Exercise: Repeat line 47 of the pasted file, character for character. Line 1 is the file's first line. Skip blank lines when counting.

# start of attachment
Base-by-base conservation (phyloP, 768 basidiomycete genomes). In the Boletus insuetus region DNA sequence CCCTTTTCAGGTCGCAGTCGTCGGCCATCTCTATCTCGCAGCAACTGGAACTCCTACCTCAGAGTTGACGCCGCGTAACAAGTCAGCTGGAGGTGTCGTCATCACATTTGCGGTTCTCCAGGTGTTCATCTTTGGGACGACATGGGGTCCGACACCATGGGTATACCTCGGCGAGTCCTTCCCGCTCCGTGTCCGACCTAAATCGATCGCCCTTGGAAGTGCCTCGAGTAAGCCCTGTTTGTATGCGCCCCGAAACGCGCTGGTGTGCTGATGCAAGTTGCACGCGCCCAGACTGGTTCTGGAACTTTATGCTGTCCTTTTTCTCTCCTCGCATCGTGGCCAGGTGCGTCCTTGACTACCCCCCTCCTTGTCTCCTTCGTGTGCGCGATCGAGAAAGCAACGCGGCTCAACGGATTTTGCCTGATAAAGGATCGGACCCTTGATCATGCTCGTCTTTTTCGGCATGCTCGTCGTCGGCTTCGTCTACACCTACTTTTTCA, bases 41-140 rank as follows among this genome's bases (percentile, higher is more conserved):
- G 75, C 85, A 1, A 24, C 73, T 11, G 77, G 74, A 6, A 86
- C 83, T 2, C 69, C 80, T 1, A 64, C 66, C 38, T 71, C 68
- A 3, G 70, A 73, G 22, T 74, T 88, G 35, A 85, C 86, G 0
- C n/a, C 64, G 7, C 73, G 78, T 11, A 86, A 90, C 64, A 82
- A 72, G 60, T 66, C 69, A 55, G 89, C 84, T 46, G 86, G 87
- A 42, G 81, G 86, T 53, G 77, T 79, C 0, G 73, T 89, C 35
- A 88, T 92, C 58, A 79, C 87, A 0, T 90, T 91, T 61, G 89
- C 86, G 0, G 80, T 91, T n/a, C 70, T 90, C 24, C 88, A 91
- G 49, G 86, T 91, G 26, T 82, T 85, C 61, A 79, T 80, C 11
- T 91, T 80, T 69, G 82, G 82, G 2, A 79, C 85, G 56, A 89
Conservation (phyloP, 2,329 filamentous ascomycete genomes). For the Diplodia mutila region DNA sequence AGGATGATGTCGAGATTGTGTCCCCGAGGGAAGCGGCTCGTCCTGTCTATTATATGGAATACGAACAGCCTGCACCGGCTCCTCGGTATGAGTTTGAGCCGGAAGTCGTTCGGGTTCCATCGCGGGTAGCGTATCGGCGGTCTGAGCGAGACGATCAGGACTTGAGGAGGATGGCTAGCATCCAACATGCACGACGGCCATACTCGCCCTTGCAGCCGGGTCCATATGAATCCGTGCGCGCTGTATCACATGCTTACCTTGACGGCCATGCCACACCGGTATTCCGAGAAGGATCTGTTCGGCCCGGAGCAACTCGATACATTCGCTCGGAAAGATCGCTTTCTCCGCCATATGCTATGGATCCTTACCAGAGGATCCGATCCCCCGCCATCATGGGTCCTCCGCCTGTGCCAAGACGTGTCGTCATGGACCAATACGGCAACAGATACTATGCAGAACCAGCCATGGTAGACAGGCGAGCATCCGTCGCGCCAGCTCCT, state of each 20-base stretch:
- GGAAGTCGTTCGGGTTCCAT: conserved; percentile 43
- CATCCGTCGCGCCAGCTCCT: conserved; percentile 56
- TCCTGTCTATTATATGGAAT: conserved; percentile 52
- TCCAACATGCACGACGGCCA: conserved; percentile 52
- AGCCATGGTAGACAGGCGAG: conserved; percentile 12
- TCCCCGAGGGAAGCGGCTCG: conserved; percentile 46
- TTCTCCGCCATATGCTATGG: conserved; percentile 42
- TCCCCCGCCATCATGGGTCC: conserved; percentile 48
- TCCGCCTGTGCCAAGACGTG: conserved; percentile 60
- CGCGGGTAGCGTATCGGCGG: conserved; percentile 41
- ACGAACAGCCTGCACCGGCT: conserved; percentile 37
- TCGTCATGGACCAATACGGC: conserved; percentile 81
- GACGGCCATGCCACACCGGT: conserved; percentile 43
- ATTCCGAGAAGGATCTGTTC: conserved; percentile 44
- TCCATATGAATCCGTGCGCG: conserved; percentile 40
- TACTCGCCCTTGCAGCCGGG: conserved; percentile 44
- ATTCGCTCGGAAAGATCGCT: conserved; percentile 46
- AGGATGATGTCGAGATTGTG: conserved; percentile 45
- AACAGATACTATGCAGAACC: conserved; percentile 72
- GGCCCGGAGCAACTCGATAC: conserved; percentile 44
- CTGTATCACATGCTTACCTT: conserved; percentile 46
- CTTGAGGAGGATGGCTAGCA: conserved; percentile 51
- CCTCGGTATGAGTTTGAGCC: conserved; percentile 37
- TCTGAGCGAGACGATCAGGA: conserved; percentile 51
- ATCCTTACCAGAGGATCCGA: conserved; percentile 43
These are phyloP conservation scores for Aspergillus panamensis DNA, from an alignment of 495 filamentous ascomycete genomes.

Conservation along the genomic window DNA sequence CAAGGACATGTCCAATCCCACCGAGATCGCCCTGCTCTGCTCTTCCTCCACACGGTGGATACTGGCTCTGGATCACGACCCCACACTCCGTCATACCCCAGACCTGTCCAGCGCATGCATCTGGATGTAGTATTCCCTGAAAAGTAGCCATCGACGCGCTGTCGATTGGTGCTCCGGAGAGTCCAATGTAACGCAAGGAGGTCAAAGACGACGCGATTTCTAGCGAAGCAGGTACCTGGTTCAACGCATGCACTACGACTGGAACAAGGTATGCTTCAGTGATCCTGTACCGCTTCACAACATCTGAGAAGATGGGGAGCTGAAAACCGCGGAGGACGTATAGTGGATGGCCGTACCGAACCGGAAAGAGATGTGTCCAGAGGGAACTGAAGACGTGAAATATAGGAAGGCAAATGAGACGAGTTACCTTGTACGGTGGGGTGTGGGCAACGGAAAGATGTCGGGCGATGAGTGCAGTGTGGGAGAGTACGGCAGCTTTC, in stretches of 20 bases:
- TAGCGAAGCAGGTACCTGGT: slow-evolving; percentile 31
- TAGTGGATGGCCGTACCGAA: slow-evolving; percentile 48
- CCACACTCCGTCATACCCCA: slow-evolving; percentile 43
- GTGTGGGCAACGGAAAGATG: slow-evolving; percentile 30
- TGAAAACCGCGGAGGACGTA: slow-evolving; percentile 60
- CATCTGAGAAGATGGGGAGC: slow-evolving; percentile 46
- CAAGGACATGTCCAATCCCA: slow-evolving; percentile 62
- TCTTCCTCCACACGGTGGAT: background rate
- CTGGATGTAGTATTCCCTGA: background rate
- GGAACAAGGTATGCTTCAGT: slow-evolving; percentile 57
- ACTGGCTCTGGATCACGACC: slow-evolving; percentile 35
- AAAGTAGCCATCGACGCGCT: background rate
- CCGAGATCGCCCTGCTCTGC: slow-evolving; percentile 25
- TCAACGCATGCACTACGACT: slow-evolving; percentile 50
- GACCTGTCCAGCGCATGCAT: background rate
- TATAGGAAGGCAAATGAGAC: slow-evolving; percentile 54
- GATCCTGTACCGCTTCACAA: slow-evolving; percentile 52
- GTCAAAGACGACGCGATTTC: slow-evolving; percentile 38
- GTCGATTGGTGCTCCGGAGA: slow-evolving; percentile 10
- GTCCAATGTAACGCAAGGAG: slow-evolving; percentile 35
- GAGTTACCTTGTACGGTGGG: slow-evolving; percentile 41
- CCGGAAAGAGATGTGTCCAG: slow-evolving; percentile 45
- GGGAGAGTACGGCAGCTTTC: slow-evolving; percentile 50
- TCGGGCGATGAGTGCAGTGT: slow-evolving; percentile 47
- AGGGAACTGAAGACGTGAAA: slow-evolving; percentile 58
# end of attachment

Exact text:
- TCTTCCTCCACACGGTGGAT: background rate